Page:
In defense of Spirit Airlines, the flight was fine. This airline has bright yellow planes, which make it stand out. Both flights left on time, and even arrived at their destination a little early. There was lots of crying in Oakland for the Warriors’ loss.
I was a bit worried when I learned (after I bought the tickets) that the seats don’t lean back. That sounded pretty uncomfortable, especially for a five-hour flight at night-time. The airline says that this is so that more seats can be put on the plane, so it can take more passengers, so that the costs can be kept down.
When the flight day got closer, Spirit once again tried to charge me more — I could pay an additional charge for roomier seats at the front of the plane. I did not
It turned out that the non-reclining seats weren’t so bad. And I discovered — when I took a walk to the bathroom at the back of the plane, midway through the flight — that many of the seats in the back of the plane were empty. Several people had moved back there to take a whole row of seats, flipping the arm rests up and creating enough leg room to straighten legs across three seats. I did the same — with the flight attendant’s permission — and had a more comfortable ride. Unfortunately, this wasn’t possible on the return flight, which was full.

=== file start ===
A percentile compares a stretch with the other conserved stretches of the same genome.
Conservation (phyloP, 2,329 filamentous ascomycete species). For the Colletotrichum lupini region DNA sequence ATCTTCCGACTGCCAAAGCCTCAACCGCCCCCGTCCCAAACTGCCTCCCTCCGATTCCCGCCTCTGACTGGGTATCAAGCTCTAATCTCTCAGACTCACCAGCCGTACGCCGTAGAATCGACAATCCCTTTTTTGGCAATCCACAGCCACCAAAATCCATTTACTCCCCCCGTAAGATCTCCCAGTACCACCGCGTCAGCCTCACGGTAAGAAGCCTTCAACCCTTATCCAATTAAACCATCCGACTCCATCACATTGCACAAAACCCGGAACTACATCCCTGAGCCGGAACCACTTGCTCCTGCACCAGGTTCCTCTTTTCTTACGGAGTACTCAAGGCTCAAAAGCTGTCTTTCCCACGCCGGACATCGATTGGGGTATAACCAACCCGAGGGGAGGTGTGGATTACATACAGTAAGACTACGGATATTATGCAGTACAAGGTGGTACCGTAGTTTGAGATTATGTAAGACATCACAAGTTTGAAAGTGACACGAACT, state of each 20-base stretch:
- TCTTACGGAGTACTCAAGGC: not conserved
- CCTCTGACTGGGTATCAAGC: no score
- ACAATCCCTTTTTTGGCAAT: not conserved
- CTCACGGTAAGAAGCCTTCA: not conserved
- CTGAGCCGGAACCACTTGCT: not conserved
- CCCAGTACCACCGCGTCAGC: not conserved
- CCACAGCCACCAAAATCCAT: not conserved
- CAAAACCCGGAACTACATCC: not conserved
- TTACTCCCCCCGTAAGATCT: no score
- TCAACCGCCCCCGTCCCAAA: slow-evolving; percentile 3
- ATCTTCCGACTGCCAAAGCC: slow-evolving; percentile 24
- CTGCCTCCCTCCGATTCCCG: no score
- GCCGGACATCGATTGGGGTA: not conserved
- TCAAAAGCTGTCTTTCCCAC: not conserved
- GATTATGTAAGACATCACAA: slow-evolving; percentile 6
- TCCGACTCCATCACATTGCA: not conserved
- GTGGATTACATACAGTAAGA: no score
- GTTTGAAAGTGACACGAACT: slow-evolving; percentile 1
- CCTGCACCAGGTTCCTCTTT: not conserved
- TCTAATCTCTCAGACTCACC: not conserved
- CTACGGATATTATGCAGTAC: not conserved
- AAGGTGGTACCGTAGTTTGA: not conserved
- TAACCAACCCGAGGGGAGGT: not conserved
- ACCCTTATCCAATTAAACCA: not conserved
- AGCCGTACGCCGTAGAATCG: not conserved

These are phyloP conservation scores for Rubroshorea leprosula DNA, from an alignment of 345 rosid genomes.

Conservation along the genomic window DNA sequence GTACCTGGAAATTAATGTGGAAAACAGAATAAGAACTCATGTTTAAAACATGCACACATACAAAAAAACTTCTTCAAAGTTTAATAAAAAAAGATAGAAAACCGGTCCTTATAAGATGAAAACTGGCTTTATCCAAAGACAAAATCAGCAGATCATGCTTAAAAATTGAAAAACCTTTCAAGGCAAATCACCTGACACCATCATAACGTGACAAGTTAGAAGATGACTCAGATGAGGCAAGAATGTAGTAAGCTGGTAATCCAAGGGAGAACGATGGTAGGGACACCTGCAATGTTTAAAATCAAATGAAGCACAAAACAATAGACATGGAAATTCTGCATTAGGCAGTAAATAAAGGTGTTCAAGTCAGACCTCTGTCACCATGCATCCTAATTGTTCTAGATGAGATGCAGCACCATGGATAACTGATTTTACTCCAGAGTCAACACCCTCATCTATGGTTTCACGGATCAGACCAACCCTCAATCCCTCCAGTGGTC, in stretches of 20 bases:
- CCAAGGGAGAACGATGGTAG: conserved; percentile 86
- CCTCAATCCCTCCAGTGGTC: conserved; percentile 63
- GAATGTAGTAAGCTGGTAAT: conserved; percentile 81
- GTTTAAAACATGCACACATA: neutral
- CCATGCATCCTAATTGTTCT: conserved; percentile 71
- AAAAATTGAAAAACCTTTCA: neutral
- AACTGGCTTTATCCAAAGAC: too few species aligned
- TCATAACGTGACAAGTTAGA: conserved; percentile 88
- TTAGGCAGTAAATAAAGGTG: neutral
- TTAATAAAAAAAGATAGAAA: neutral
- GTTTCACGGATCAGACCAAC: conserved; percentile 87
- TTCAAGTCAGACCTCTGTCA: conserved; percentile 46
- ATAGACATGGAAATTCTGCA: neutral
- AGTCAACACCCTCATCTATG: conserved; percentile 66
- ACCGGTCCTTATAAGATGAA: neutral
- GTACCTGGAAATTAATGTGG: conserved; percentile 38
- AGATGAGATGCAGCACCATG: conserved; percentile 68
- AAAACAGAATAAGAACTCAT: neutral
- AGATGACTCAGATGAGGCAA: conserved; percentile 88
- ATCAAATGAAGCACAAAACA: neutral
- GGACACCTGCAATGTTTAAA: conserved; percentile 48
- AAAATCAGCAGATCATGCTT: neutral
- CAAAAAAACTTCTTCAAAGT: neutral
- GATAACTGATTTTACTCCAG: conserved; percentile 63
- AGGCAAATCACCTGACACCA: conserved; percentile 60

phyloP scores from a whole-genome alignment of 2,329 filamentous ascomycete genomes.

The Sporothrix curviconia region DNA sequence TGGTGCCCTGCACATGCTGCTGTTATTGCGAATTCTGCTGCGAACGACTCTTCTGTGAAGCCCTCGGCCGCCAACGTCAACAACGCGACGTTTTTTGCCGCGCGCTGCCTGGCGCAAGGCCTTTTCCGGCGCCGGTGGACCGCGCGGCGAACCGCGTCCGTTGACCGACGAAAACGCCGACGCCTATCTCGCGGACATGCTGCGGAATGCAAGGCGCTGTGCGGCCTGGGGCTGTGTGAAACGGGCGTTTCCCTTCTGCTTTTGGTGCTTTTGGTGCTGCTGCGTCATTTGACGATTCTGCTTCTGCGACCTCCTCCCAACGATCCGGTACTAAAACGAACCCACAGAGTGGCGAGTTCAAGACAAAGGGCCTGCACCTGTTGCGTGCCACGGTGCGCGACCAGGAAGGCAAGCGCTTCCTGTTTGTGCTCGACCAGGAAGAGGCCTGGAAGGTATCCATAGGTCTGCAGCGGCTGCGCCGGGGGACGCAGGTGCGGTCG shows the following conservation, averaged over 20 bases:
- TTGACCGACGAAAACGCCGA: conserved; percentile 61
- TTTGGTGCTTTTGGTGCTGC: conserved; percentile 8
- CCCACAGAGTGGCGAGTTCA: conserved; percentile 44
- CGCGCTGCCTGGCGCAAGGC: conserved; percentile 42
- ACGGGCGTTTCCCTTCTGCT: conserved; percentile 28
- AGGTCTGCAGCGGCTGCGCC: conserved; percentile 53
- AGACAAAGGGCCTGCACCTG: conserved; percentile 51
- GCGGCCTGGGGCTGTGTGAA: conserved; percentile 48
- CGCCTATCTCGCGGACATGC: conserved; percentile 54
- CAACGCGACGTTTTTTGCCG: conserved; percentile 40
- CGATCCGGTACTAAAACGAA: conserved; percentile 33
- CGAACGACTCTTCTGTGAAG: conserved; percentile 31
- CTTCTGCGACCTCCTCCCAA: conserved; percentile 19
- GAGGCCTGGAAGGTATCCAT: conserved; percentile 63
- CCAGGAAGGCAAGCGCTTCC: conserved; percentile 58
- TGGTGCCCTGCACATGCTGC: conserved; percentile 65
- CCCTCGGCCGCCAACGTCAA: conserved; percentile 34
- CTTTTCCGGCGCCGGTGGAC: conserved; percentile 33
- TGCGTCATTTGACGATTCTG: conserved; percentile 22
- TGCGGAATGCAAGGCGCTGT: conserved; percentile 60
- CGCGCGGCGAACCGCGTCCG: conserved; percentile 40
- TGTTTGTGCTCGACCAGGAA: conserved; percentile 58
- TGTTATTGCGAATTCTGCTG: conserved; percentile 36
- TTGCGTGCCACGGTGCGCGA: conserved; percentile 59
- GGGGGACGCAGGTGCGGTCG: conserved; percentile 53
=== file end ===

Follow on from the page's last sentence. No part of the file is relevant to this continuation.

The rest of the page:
Southwest Airlines provides free snacks and drinks on its flights, but Spirit does not. The Spirit flight attendants come through with a wide variety of drinks and snacks available for purchase by credit card. But it’s totally unnecessary to buy snacks on the plane. I brought snacks from home which were quite sufficient.
The size allowance for the free carry-on bag allowed me to take my backpack for free. It held our snacks, books to read, tissues, my iPad, and plenty of other things.
I did pay to check one suitcase, which provided plenty of room for what we needed. The weight limit was 40 pounds, and I came close — 39 pounds at weigh-in — but that was fine.
I can’t say the same for the Detroit airport. Norwalk is well located for a choice of airports to fly from. We have used Cleveland, Columbus, Akron-Canton, Toledo and even Pittsburgh. It all depends on the price of the ticket, weighing the travel time and cost of parking into the equation. This time, Detroit seemed the best option — until we got there.
We had some small confusion at the start when I had directions to “Park N Fly” to park our car away from the airport, but the sign there said “Airline Parking” and I thought it wasn’t the right place, so we passed it, realized it was the right place, and had to turn around. No big deal.
The two-hour drive to Detroit seemed very long in addition to the five-hour flight. Also, the Detroit airport, it turns out, is huge and crowded. It took a while to find the Spirit counter to print our baggage tags. We felt unnecessarily jostled and hurried and ordered around by uncaring, officious attendants at the security line. However, coming back on the red-eye, the Detroit airport was much less crowded in the early morning.
These are minor problems. We are lucky to be able to get on a plane and visit our son who lives 2,400 miles away — 36 hours by car without stopping. I wrote in the earlier column that if the Spirit flight leaves relatively on time and gets me to California and back safely, I will be content. That happened, and we had a wonderful time.
Debbie Leffler is a free-lance writer who lives in Norwalk. She can be reached at [email protected]